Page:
Longing for the Divine

Daniel’s Choice: Is It Time for a New Diet?

The first chapter of the Old Testament Book of Daniel contains a story about the prophet Daniel and his three exiled friends, who refused to eat the king’s food and wine. Its first few verses are fascinating. The story begins with Daniel’s resolve not to defile himself with the royal food and wine. He tells the Babylonian chief official, “Please test your servants for ten days: Give us nothing but vegetables to eat and water to drink” (Daniel 1:12).

I have often heard Daniel’s choice being used to justify diets and weight loss. I grew up with conservative Christians who thought Daniel advocated a health-food mindset that shunned harmful foods and wine. Many other American churches have used Daniel’s choice to eat only vegetables and water to promote a “Daniel fast” or “Daniel diet.”

I don’t think that Daniel and his friends were obsessed with weight loss or today’s other health trends, however, because Daniel 1:15 points out that they gained more weight than those who ate from the king’s table. Today’s context, however, differs from that of ancient culture. In our modern culture, we eat carefully because we want to be thin and trim, while in that ancient culture, the focus was on gaining weight and having enough good food to eat. I absolutely agree that a diet of fruits, vegetables, and plenty of water offers the best nutrition and is scientifically proven to optimize health. However, I find it fascinating that Daniel requested the meat-free diet that the Bible indicates was eaten in the original creation setting (Genesis 1:29). Daniel most likely asked for fruits, vegetables, nuts, and grains, all of which are included in a vegan diet (Sung Jae Park, Why Did Daniel and His Friends Refuse the King’s Food and Wine, 2018, p. 92-93).

In all fairness, later in the Book of Daniel, it appears that Daniel eventually consumed meat after setting his own dietary restrictions according to the Levitical instructions (Daniel 10:3). However, scholars have noted that the dietary regulations in Leviticus 11 are based on the creation account in Genesis (Jiří Moskala, The Laws of Clean and Unclean Animals of Leviticus 11: Their Nature, Theology, and Rationale, 1998; Nahum M. Sarna, JPS Torah Commentary: Genesis, 1989, p. 21). I mention this to show that Daniel’s main reason for abstaining from meat does not seem to be the avoidance of contamination but rather the desire to follow the Creator’s intention. Daniel chose to eat according to the Creator’s instructions given in Genesis 1:29. His choice reflects his worship of the Creator. Fad diets and exaggerated concerns about eating improper foods often prompt legalistic or rule-based approaches to diet, which lead to disordered eating habits. Rigid dietary behaviors can’t have the same meaningful impact as health, compassion, and caring for creation. I don’t consider proper eating habits unimportant, but those who follow them rarely go beyond personal reasons to reach back into the biblical narrative, as Daniel did, for life-giving inspiration.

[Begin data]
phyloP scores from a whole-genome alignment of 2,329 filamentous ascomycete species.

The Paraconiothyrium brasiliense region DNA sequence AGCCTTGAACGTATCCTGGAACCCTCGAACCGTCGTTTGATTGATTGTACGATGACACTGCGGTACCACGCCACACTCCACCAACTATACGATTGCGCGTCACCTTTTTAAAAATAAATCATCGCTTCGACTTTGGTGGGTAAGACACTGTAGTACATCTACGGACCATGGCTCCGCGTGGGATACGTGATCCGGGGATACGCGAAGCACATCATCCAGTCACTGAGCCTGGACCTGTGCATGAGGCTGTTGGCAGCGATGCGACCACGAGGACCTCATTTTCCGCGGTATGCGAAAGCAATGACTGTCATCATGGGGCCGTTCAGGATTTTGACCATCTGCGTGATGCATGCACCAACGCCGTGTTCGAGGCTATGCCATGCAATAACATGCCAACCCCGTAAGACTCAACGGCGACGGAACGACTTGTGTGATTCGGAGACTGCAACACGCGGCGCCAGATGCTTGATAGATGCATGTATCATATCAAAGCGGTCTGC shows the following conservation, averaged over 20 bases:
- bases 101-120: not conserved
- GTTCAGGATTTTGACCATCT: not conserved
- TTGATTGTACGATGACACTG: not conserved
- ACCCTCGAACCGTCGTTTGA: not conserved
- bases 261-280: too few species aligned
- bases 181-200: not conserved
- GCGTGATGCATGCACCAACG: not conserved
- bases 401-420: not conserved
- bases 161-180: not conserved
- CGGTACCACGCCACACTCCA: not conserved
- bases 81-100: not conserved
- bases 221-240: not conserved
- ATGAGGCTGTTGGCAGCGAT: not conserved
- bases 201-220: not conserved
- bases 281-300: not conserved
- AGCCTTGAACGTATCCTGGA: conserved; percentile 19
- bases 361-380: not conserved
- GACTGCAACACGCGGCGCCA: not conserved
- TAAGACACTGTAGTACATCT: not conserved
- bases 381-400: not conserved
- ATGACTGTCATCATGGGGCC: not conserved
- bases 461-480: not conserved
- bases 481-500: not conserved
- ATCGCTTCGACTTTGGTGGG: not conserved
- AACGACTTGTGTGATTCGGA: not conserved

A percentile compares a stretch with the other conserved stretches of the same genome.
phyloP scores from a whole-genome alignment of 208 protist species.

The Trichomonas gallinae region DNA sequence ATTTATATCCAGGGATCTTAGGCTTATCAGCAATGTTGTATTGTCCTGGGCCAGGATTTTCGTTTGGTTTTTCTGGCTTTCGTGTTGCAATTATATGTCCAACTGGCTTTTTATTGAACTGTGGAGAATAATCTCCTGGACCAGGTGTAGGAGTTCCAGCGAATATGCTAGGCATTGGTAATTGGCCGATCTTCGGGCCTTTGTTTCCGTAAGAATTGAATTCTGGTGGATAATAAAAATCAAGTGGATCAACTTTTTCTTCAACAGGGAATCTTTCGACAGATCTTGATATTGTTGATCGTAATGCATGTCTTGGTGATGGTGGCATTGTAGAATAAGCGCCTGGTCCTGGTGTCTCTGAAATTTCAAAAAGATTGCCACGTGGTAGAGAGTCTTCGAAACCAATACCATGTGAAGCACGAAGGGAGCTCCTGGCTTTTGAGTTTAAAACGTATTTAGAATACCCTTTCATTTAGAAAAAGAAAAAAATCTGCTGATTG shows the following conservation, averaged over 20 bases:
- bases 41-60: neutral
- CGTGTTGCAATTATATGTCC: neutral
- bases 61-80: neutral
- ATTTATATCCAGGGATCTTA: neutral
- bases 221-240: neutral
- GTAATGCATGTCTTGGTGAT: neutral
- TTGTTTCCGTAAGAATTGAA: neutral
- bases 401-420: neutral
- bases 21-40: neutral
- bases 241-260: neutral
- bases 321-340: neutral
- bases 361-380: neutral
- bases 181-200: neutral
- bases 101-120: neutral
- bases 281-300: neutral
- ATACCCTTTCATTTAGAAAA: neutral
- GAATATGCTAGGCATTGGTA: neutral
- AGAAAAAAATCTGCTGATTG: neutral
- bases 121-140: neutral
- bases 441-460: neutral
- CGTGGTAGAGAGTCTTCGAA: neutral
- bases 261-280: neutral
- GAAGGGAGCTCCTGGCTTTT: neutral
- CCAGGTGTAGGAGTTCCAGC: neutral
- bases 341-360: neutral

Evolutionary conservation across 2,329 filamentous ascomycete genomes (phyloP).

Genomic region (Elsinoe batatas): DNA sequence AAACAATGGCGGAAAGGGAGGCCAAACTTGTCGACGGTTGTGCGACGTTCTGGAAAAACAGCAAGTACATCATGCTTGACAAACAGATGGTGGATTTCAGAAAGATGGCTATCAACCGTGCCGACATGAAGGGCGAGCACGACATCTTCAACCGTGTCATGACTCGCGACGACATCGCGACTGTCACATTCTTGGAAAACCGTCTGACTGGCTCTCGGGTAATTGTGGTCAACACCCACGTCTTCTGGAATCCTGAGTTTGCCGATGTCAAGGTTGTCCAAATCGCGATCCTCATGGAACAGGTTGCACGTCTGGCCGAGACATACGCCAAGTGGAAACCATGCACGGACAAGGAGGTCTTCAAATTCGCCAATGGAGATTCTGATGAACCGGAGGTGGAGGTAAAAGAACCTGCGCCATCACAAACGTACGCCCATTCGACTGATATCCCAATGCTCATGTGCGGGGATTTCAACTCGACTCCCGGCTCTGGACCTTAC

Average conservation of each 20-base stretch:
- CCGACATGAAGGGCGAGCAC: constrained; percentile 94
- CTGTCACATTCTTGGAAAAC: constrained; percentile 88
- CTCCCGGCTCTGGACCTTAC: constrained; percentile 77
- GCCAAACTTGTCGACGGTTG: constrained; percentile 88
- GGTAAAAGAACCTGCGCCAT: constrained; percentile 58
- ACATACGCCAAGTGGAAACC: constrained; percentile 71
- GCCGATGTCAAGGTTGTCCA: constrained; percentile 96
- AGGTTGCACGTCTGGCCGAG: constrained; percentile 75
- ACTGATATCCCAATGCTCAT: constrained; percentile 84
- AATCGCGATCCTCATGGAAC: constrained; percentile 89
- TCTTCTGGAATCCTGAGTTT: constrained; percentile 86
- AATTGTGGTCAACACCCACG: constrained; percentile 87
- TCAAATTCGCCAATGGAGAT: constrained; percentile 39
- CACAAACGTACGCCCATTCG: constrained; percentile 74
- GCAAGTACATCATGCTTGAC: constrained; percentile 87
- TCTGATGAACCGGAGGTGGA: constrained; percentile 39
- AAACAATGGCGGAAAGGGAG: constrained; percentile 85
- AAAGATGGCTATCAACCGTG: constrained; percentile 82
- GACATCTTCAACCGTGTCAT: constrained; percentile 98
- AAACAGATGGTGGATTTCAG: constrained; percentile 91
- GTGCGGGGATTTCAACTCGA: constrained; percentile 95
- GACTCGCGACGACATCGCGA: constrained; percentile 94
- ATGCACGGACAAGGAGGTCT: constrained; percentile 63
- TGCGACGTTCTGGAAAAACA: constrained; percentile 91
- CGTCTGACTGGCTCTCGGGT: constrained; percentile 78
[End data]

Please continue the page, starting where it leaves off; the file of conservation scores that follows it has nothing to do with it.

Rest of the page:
Daniel’s choice to eat for the Creator placed the focus on the kind of person God is—abundant in goodness, grace, and blessing. “To worship the Creator is to bring to conscious awareness the fact that this is God’s … earth” (Jack Provonsha, A Remnant in Crisis, 1993, p. 99.) This awareness allowed Daniel to gain favor and influence with the highest dignitaries and people of other faiths and beliefs. God gave Daniel favor and compassion as he stood before the chief official (Daniel 1:9). Such grace and compassion are often lacking when a health-food mindset takes hold in a church.

It is surprising to me that followers of Jesus often feel that they are at liberty to eat any food they desire. Christians’ dietary endeavors often fail to inspire vegans, environmentalists, and those from other faiths. I share this because I have had over forty years of experience living and working in nonreligious vegetarian communities. Christians who choose to eat like Daniel make their dietary choices appealing to such communities. I do not think we should underestimate Daniel’s choice to eat for the Creator as a way to present the truth about God to environmentalists, animal rights activists, and health-conscious nonreligious individuals as well as to those of other faiths who assert compassion as a reason for abstaining from eating meat.

In the beginning of the Book of Daniel, Daniel and his friends request foods that reflect the creation account, God’s original intent for mankind (Genesis 1:29). At the end of the book, Daniel is told that his book of prophecy is to be sealed, closed until the end of time (Daniel 12:4). This implies that Daniel’s writings will be opened to our understanding at the end of time and that “the wise will understand” (Daniel 12:10). Many scholars have noticed that Daniel’s prophecies have been opened to our view and have a special application to our day. Perhaps the suggestion presented in Daniel 1:12 points us beyond fad diets to a meaningful way of eating at the “time of the end”—a dietary choice that manifests the Creator’s intentions for greater health and compassion, an eschatological diet, as it were, that is persuasive to those of other faiths. Perhaps it’s time for a new diet much like Daniel’s.

Craig Ashton Jr.

Leave a Reply

Fill in your details below or click an icon to log in:

WordPress.com Logo

You are commenting using your WordPress.com account. Log Out /  Change )

Facebook photo

You are commenting using your Facebook account. Log Out /  Change )

Connecting to %s

Basic HTML is allowed. Your email address will not be published.

Subscribe to this comment feed via RSS

%d bloggers like this: